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Into The Inferno

It’s five marathons long, hotter than Hades and arguably the most insane race on the planet. And for one Canadian, the Badwater 135 was a chance to prove that he was the toughest of them all.



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Even before the start of the 2005 Badwater, it was obvious that it would be a very different race for Hawke. First, there was no rematch with Karnazes, who was busy promoting his book Ultramarathon Man , on David Letterman and elsewhere. Second, now running with the elites, Hawke faced head-to-head competition.

Based on his breakout 2004 performance, Hawke had initially been favoured to win the 2005 event, but then organizers parachuted a handful of the world's top ultramarathoners into the race primarily-if you believed behind-the-scenes conspiracy theorists-to ensure the unheralded Canadian didn't win. Foremost among these runners was Scott Jurek, a long-legged, 31-year-old thoroughbred from Seattle, Washington, who'd recently posted his seventh consecutive win in the hallowed Western States 100 trail race. Mike Sweeney, a 50-year-old ship pilot and veteran marathoner from San Rafael, California, was another serious contender.

From the 10 a.m. start, it became clear that it was going to be a competitive race. Sweeney passed through the first checkpoint at Furnace Creek (18 miles) in 2:23. Jurek came through two minutes later, and Hawke was three minutes behind him. This trio would end up waging the race's central battle, but there were, of course, other stories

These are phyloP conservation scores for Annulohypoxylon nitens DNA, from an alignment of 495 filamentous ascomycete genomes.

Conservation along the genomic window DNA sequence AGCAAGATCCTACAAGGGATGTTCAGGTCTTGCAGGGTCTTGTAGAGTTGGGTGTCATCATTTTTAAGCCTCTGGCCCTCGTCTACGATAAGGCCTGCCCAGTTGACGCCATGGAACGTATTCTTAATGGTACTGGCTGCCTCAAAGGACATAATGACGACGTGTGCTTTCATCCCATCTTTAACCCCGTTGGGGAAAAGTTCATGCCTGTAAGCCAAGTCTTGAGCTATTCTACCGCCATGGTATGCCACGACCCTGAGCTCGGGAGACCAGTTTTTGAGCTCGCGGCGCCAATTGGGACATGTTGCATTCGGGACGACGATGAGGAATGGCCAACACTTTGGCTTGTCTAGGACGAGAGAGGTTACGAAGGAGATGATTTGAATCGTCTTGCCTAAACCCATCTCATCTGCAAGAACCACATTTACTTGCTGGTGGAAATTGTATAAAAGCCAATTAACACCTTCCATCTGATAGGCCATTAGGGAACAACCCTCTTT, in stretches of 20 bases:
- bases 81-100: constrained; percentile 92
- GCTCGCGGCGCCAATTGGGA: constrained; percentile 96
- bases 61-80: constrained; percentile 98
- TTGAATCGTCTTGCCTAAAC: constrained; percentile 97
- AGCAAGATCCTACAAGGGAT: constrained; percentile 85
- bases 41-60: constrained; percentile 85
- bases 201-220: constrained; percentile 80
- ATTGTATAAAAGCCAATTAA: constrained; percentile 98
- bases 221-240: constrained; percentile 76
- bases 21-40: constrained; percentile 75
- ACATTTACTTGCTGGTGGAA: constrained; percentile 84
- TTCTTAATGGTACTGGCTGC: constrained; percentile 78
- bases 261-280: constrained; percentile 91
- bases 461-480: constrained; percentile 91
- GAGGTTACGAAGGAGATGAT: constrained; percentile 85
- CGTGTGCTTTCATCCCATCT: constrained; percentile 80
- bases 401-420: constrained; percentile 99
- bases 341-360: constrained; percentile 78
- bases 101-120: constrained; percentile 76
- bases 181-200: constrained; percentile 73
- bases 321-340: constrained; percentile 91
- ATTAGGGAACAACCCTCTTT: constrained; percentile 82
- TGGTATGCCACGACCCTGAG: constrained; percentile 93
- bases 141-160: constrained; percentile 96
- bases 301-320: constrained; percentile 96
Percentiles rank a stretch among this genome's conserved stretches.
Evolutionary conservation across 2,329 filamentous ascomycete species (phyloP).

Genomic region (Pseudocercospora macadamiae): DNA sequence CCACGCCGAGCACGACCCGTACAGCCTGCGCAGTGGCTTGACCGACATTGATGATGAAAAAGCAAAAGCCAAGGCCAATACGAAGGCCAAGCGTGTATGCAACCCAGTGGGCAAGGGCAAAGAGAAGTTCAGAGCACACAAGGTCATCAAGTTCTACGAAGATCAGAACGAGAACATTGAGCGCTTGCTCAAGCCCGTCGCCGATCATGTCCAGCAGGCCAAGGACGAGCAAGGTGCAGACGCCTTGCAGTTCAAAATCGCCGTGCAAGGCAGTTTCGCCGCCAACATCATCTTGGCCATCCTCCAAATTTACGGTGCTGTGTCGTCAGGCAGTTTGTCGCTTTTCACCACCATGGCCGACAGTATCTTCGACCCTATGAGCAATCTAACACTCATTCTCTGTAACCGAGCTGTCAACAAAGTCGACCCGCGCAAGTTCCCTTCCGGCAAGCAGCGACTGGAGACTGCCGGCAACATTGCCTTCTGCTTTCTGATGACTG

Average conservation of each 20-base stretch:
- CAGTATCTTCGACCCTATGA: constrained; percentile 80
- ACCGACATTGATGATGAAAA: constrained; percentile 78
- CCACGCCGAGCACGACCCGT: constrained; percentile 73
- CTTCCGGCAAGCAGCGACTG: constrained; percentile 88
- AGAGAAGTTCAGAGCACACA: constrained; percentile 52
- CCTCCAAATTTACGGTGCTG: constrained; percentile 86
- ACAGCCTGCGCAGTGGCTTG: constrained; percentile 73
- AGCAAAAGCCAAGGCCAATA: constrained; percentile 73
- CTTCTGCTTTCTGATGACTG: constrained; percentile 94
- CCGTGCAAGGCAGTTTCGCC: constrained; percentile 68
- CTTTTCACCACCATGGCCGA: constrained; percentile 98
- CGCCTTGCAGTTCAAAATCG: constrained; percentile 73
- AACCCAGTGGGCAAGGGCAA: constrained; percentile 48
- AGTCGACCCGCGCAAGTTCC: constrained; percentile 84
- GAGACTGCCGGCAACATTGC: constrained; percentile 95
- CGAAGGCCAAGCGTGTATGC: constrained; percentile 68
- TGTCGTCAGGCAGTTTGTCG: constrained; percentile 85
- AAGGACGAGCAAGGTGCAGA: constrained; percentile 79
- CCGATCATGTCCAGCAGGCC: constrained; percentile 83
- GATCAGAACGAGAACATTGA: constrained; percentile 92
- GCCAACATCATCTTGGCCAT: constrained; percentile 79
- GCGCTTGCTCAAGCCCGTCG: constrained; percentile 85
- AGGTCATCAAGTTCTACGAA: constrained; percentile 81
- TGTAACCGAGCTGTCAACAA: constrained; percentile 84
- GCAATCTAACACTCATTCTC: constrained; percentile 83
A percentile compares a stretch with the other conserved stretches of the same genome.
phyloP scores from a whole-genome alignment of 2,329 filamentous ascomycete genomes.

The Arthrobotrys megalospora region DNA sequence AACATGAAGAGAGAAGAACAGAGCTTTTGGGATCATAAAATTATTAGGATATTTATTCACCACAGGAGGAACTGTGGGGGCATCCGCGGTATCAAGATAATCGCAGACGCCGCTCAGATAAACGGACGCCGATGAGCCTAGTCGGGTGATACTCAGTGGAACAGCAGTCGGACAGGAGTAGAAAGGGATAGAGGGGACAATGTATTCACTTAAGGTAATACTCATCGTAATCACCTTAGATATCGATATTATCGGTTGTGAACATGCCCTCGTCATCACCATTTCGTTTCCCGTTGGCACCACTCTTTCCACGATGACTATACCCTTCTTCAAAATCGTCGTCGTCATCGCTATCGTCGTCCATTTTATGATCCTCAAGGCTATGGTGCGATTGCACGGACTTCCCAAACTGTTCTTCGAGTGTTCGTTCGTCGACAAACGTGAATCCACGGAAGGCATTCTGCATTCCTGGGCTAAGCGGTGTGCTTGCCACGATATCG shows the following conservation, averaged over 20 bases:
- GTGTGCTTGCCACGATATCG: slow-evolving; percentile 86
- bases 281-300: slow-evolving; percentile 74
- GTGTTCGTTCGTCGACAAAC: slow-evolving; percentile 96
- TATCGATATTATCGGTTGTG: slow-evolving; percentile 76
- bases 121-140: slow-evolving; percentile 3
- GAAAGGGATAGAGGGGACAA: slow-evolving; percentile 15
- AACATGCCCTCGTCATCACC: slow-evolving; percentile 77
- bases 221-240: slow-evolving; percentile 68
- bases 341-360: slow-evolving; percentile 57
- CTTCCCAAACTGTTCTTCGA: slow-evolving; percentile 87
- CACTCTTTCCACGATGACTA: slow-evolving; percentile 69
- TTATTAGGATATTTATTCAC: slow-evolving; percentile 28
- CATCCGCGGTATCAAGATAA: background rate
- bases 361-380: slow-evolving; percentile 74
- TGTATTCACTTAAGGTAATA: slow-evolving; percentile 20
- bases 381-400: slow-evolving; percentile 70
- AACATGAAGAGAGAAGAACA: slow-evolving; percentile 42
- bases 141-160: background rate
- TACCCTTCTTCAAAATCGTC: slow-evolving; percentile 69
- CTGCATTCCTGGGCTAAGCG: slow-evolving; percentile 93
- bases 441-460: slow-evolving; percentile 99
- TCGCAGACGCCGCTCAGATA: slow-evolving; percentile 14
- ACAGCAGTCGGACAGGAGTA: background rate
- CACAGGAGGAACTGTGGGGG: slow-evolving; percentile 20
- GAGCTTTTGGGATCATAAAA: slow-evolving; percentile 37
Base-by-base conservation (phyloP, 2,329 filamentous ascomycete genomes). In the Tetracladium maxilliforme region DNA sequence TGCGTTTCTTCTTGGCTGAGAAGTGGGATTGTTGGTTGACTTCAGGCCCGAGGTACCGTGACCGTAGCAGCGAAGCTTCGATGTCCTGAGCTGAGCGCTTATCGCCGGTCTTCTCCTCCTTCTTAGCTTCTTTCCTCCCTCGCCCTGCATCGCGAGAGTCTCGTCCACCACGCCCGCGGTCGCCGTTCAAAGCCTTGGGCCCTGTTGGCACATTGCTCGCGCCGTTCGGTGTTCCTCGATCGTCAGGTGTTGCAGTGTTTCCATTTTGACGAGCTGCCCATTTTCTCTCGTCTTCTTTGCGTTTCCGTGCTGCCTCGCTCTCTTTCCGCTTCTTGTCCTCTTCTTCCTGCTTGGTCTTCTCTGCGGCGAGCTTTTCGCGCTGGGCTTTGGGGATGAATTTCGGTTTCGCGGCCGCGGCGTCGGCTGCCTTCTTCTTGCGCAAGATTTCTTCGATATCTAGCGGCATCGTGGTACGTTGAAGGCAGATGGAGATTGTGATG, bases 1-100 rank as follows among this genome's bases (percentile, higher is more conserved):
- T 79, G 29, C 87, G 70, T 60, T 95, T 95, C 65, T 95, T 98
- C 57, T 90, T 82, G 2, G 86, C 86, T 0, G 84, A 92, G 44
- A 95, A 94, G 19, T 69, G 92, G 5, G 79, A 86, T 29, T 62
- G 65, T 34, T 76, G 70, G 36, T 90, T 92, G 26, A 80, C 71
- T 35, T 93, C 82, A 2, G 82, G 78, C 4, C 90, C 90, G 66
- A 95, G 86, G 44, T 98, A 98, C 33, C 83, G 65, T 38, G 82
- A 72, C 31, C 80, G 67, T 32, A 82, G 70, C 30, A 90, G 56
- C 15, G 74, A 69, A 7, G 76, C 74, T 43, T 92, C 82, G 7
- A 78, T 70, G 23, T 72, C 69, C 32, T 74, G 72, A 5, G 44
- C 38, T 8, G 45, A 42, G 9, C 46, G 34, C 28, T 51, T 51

Arizona's Pam Reed was out to regain the women's crown she'd surrendered in 2004 to Monica Scholz, a lawyer from Jerseyville, Ontario, who'd finished third overall three times. In addition to the serious competitors, there was also a smorgasbord of self-achievers: 55-year-old South Dakotan Daniel Jensen, who has worn a prosthetic below his right knee ever since stepping on a land mine in Vietnam, hoped to finish the race after failing in a previous attempt; Geoffrey Hilton-Barber, 58, and brother Miles, 62, of South Africa, were vying to be the first blind athletes to complete the race; perennial British fixture Jack Denness, affectionately known as "Badwater Jack," was looking to bag his twelfth Badwater and become the first 70-year-old finisher; likewise, Sigrid Eichner, 64, of Germany, was aiming to become the oldest woman to make it all the way; and, bringing up the rear at the first checkpoint, was Marine Corps Major Curt Maples, 41, who had engineered and finished his own 135-mile "Baghdad Badwater" while deployed in Iraq. Sadly, he would be the first to DNF in the real thing. By mile 42, the second checkpoint at Stove Pipe Wells, five others would also drop out.

Stove Pipe Wells-named by miners who shoved stove pipes in the sand to mark the location of underground springs-is a place of Vesuvian heat where tourists come to fry eggs on the pavement and runners stick to the white lines of the road because the heat of the tarmac melts the soles of their shoes. It's also the exit from Death Valley proper, where the first of three mountain ranges lifts racers from the skillet. And in July, 2005, it was the place where Scott Jurek faced his first Badwater demon.